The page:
On a recent flight, I was pleasantly surprised to receive a complimentary toothbrush and toothpaste. The miniature tube of paste was a lovely gesture, but something held me back from fully embracing it. I couldn’t put my finger on it right away, but then realized that it was missing an important symbol of trustworthiness: the ADA Seal of Acceptance. Despite the lengthy ingredients list, I could not be sure that this toothpaste would be truly safe or effective.
Check out the exciting press release below for a brand new way to engage patients, family and friends in the ongoing process of discerning dental product quality.
~Colleen Greene, Harvard ’13, Editor-in-Chief
FOR IMMEDIATE RELEASE
Contact: Lydia Hall, email@example.com, 312.440.2641
Compare Dental Product Features on New ADA Seal of Acceptance Web Area
CHICAGO, May 20, 2011 – The American Dental Association (ADA) launched its new ADA
Seal of Acceptance Web area this week.
“The ADA designed the new ADA Seal of Acceptance Web area to provide information that will be helpful to the public in selecting dental products and to dentists when discussing products with their patients,” said Dr. Ada Cooper, an ADA Consumer Advisor spokesperson and a practicing dentist in New York.
The Web area will now allow consumers and dentists to review detailed information on all ADA Accepted products as well as compare attributes of up to six products simultaneously. Visitors to the Web area can browse ADA Seal Products by product name, category or manufacturer.
For example, a visitor to the ADA Seal Web area might want to search for fluoride toothpastes that also reduce gingivitis and tooth sensitivity. The visitor would simply go to the “Browse by Category” area, click “toothpaste,” and select those properties from the drop-down menu. The search will reveal all of the ADA Seal toothpastes that fit those criteria. They can click the links for a detailed product information page that tells why it earned the ADA Seal, what it does, its ingredients and label information. Contact information for the product’s manufacturer is also provided.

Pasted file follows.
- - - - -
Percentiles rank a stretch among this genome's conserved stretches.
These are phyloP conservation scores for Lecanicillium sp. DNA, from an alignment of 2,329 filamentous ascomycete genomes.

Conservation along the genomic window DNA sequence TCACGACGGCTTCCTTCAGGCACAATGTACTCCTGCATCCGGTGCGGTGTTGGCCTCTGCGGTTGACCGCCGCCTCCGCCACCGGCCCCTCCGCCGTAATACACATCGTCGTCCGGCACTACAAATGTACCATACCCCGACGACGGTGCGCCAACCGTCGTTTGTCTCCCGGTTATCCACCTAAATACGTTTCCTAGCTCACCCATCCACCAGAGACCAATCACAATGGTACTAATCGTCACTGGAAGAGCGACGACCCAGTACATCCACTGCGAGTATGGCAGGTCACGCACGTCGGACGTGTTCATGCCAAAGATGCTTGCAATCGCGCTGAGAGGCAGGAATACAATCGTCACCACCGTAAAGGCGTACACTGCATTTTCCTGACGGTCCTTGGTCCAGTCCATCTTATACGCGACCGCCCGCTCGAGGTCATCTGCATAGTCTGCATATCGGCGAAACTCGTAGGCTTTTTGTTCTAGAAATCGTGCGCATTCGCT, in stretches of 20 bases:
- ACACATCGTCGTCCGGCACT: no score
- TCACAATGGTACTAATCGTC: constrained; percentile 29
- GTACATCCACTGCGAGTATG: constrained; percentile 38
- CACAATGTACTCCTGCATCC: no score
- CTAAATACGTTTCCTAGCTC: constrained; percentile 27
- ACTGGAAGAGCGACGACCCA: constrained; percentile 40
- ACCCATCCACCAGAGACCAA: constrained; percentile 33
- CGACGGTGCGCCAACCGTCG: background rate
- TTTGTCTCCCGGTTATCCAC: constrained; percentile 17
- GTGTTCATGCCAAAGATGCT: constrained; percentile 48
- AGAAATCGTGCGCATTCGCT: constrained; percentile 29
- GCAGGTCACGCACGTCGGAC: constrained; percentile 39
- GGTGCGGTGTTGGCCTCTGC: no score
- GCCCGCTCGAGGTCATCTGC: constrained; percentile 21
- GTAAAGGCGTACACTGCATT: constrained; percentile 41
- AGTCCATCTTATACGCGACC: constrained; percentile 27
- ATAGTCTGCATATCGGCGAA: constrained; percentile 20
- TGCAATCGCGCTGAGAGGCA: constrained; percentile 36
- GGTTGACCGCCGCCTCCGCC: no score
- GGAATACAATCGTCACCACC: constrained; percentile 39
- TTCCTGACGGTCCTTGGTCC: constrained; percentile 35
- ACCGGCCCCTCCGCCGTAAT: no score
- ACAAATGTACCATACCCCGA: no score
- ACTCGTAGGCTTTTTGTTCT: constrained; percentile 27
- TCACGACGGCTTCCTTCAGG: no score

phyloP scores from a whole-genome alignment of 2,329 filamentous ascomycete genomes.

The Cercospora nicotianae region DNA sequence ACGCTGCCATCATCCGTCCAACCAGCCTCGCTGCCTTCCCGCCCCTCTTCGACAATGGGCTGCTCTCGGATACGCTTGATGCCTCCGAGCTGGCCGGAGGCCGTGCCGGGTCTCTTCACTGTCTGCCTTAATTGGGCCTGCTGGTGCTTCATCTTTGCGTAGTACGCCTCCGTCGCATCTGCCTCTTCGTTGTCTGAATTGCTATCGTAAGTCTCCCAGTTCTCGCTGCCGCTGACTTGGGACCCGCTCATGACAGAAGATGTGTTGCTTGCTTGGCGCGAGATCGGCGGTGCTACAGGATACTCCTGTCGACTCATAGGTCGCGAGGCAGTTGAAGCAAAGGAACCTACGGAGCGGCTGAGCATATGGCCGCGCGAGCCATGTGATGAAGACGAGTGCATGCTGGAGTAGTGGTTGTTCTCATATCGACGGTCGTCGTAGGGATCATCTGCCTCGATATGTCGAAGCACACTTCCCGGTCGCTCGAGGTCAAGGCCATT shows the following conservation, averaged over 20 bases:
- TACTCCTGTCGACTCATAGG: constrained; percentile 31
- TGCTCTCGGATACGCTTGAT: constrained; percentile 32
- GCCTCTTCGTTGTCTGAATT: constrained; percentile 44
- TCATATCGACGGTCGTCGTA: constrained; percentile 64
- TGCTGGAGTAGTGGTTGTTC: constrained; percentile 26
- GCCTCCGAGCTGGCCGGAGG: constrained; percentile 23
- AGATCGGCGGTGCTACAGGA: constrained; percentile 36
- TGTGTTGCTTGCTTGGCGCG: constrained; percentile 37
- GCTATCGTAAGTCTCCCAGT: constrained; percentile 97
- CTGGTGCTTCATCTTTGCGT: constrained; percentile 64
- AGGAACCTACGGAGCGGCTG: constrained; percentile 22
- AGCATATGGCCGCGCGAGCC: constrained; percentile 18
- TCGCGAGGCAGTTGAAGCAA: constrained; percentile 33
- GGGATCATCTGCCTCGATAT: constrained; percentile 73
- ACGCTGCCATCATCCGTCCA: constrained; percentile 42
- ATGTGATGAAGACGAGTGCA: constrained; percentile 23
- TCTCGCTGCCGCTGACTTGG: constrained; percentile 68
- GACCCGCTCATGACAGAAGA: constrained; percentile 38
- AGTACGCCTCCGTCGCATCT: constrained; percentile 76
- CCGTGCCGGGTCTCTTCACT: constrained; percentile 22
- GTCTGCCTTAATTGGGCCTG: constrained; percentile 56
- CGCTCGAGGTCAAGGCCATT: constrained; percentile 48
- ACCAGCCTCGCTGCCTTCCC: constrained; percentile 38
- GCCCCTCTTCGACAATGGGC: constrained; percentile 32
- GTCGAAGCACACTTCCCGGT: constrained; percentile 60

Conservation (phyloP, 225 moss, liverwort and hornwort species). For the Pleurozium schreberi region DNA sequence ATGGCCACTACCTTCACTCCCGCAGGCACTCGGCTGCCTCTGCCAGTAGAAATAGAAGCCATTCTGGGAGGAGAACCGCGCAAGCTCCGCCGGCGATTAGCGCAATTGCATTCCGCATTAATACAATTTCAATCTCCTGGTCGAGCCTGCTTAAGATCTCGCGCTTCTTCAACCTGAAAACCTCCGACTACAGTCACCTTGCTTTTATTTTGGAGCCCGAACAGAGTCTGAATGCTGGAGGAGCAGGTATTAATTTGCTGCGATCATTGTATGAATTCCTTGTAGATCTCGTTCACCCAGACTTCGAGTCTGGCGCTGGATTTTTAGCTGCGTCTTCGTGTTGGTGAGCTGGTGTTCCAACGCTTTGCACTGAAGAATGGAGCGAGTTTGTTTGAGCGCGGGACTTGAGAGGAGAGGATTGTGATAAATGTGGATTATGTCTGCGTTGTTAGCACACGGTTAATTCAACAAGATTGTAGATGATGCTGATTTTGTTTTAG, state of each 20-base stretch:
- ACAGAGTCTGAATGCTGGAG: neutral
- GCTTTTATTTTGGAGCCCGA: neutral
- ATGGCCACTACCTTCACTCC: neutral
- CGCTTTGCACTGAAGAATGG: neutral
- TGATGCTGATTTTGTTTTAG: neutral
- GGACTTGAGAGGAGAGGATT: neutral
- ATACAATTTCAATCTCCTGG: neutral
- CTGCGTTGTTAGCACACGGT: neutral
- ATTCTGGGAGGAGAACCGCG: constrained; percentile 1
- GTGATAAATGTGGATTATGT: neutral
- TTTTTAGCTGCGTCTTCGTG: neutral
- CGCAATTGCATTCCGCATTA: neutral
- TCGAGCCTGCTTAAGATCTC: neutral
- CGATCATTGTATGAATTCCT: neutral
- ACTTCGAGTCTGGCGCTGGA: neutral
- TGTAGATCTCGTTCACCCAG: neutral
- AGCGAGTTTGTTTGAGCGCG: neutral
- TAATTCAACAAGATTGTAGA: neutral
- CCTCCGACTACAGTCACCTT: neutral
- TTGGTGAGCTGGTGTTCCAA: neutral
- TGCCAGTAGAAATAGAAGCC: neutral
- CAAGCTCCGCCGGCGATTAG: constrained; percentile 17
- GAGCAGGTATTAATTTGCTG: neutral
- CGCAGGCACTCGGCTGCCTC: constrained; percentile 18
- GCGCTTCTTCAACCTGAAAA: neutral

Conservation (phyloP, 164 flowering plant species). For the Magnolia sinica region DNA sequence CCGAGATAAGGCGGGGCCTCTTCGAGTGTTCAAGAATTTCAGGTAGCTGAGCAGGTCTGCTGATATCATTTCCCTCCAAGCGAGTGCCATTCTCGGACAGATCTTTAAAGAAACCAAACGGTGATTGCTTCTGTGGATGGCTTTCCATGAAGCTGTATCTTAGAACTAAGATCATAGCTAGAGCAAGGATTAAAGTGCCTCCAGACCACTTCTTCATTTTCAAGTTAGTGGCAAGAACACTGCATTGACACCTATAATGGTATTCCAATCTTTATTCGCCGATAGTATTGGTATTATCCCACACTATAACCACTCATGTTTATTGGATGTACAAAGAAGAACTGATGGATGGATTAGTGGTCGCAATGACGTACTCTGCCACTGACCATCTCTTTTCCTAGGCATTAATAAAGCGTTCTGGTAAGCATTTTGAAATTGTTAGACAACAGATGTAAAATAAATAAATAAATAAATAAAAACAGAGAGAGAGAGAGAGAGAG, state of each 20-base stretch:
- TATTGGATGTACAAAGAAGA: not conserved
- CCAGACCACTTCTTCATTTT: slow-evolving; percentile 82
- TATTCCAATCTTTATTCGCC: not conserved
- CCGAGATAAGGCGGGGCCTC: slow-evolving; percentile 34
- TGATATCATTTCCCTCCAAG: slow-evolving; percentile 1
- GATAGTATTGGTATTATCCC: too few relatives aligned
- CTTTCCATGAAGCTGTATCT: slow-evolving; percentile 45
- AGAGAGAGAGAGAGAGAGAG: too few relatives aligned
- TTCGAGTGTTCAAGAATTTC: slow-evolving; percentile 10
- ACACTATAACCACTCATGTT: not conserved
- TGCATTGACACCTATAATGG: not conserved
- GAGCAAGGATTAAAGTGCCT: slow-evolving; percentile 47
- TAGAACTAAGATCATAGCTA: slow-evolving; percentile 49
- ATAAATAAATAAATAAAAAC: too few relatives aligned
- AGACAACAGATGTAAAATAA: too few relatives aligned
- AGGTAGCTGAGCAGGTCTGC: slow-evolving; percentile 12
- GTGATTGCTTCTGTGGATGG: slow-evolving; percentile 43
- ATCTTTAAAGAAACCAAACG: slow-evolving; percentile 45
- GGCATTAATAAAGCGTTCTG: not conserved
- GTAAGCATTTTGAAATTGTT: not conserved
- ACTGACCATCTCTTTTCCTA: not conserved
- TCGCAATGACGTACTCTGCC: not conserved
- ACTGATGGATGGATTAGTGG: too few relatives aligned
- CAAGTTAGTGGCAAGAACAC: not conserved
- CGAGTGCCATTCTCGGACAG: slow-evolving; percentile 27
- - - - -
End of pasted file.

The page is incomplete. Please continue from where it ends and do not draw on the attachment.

The new ADA Seal of Acceptance Web area features a database of the more than 300 ADA Seal products that have been independently evaluated for safety and effectiveness by members of the ADA Council on Scientific Affairs (CSA), ADA staff scientists and individuals selected from the council’s pool of 130 expert consultants.
The ADA Seal of Acceptance program has a rich history, with the first product being awarded the ADA Seal in 1931. Although participation in the program is voluntary on the part of oral care companies, today more than 300 dental products sold to consumers, including toothpaste, dental floss, toothbrushes and mouthrinse, carry the ADA Seal.
According to ADA survey data from 2009 and 2010, a majority of consumers who recognize the ADA Seal prefer products with the ADA Seal over products without the ADA Seal. Dental professionals hold the ADA Seal in high regard, and manufacturers agree that the ADA Seal of Acceptance “conveys truth and legitimacy.”
“With so many dental products on the market, people may wonder what’s best for their families,” Dr. Cooper said. “People can make informed decisions by looking for dental products with the ADA Seal of Acceptance on their packages and by visiting the ADA Web area to compare the attributes of these products. It’s like having a dentist with you when you shop.”
The new Web area lets visitors look at product photos and read a question-and-answer section on how products earn the ADA Seal of Acceptance and what it means. The new Web area also allows consumers to easily print individual product information sheets and product comparison pages for reference when purchasing oral care products.
For more information, visit www.ada.org/seal.